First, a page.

What does a day in that person’s life look like? What kind of job do you picture them having? Can you imagine them working in an office?
My guess is an office is the last place you would find this person. Yes, there are cultural biases at play here, and I would be the first person to raise an eyebrow at an overgeneralization about creativity and mental instability, but there are people that study the link between creativity, high intelligence, and mental illness. Consider John Nash, the famous mathematician and subject of the film (and book) A Beautiful Mind. A colleague of his once asked him why, with his logical and mathematical brain, he could not deduce that the things he was seeing were hallucinations. His response:
…the ideas I had about supernatural beings came to me the same way that my mathematical ideas did. So I took them seriously.
He had the ability to make connections that no one else could. Including some he was wrong about. There’s another trait buried in here that we can pull out, and that is persistence.
A researcher in the field, writing in The Atlantic (not an academic journal, but still a highly regarded magazine) wrote:
I’ve been struck by how many of these people refer to their most creative ideas as “obvious.” Since these ideas are almost always the opposite of obvious to other people, creative luminaries can face doubt and resistance when advocating for them. As one artist told me, “The funny thing about [one’s own] talent is that you are blind to it. You just can’t see what it is when you have it … When you have talent and see things in a particular way, you are amazed that other people can’t see it.” Persisting in the face of doubt or rejection, for artists or for scientists, can be a lonely path—one that may also partially explain why some of these people experience mental illness.
Expats are similarly forced to develop this quality of persistence, while simultaneously balancing it with the discretion to not take things too far or trip over a cultural landmine while advocating their point.
When I was told that I was not allowed to give my daughter my family name because it didn’t fit in the boxes of the form, I knew without a doubt that the government official was wrong. I’m not a lawyer, but based on a wealth of similar experiences of life in Korea, I knew that it was much more likely that this countryside government office just didn’t have the right form than for the Korean parliament to have specifically passed a law requiring children of foreign parents to use Korean family names.
Persistence and creativity go hand in hand. An expat may have five perfectly logical and legitimate arguments all get shot down. They have to keep searching for the one argument that will paint the situation in the particular light that gets through to and motivates the bureaucrat that’s mostly interested in avoiding paperwork.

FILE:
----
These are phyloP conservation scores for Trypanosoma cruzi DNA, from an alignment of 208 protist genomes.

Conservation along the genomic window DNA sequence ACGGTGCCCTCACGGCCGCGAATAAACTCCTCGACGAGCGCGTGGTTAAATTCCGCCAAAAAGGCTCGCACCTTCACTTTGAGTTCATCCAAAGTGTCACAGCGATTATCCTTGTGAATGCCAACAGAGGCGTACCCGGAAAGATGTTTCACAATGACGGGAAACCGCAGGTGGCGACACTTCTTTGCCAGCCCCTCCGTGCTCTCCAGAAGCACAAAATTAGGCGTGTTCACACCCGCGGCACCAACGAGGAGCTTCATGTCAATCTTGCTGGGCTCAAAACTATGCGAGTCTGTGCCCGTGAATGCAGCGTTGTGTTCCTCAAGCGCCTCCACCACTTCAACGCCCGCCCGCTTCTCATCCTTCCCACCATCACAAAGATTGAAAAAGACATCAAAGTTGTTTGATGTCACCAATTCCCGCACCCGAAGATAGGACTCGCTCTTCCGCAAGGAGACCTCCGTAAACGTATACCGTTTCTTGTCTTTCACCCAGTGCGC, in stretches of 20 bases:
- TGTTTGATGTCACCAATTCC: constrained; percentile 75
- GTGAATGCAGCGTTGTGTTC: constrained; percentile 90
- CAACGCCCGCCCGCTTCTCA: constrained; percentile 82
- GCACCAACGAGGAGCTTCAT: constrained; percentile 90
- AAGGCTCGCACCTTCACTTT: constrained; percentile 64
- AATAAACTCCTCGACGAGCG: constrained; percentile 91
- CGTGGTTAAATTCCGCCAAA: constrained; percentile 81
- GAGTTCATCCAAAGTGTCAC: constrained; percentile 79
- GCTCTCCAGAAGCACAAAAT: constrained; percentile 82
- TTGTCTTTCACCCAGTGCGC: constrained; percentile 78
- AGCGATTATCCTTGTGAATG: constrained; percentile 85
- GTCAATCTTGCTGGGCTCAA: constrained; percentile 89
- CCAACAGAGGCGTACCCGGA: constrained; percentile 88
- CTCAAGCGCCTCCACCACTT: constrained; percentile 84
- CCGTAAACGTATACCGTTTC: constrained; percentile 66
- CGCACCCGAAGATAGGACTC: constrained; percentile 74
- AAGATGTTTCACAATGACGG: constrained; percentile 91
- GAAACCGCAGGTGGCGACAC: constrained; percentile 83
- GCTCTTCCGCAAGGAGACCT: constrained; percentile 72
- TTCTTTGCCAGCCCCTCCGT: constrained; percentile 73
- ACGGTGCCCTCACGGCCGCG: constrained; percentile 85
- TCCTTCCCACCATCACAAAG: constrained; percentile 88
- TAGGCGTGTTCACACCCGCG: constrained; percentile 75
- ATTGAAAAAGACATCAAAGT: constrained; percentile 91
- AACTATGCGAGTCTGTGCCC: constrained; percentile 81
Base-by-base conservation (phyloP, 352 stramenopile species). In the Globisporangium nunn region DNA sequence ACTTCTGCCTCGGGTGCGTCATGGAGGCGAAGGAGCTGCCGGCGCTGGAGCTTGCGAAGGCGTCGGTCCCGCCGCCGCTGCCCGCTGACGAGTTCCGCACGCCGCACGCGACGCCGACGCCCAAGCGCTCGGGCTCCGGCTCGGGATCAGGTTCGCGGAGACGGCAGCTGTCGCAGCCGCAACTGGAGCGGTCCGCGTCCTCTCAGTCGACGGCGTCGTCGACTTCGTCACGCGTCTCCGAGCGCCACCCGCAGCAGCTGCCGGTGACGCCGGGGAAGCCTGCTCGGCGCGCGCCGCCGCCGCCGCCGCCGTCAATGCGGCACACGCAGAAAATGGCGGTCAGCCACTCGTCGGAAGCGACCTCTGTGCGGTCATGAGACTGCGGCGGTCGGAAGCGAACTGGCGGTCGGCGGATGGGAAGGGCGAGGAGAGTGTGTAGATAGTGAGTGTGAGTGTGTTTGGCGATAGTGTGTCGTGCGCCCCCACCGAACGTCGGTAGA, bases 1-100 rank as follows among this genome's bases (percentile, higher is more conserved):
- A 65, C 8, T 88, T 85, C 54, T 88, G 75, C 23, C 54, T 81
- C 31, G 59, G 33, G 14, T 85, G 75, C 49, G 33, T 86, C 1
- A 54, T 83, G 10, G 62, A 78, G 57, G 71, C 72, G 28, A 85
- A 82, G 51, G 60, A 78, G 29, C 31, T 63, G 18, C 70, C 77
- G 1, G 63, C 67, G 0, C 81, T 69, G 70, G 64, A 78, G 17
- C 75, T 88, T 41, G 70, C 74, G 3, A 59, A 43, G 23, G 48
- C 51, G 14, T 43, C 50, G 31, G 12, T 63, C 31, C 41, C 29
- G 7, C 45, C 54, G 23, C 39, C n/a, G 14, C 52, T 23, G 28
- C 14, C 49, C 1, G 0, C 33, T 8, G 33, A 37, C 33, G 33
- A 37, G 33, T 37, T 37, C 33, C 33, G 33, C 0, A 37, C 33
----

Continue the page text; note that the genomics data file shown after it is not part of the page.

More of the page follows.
In addition, expats have to be part CPA to manage family finances in two (or more) countries, immigration lawyer to get proper paperwork for their dependents, technology guru to keep in touch with connections in their home countries, and I know more than a few of us that would make damn fine chefs (now that I think of it, I know a couple that actually are or were professional chefs). The expat life attracts a lot of autodidacts, polymaths, and multipotentialites (which kinda takes the previous two terms and smashes them together).
Leveraging Empathy and Creativity to Our Advantage
There is some insanely good news for those of you that made it this far: business and management guru Dan Pink strongly believes that the Information Age (which benefited “knowledge workers”) is ending, and that the “Conceptual Age” is upon us. What types of workers will be most valued in this new age of work? Creators and empathizers.
Write these down and look for them as you scan job postings: empathy, grit, creativity, persistence. You’re going to have to do more than just sprinkle the terms through your cover letter and resume, though.
If we approach the job application process like scientists, we have only made the very first link. We can’t just say in a cover letter, “You should hire me to get all the benefits of a genius without the instability and mental illness,” which is as discriminatory against people struggling with mental illness as it is just plain annoying. Rather, once you buy into this whole idea of the value of these traits there are three things to do in order to properly leverage them:
- Identifying concrete skills related to empathy and creativity
- Recognize our advantage with these skills and find ways to further develop them
- Seek out job opportunities that utilize those skills
And then yes, of course, you need to bring it all to the attention of the people seeing our resumes. No, actually, you have to prove it to them. You do this by quantifying with verifiable information. Where possible, give statistics, like: “I observed an inefficiency in SYSTEM that, when corrected, improved RESULT by 964%”, but you can also do it in an anecdote, as in “My experience with THING1 taught me SKILL that I applied to THING2.”
Life as a culturally isolated expat can make a person feel detached. We have all adapted to it, grown from it, or found ways to cope with it. Some of us have unfortunately become cynical and jaded. It’s a good thing that we have become more cautious and careful before making a leap to another continent (again), but I hope this post has given you some cause for hope.
Your parents may think that repatriating is as simple as putting yourself, your spouse, and their grandkids on a plane one day and landing back home the next (well, technically the same day if you’re going Asia to North America, but I digress). It is more complicated than that and it is going to be hard.
However, it is, also, doable. And it’s going to be worth it.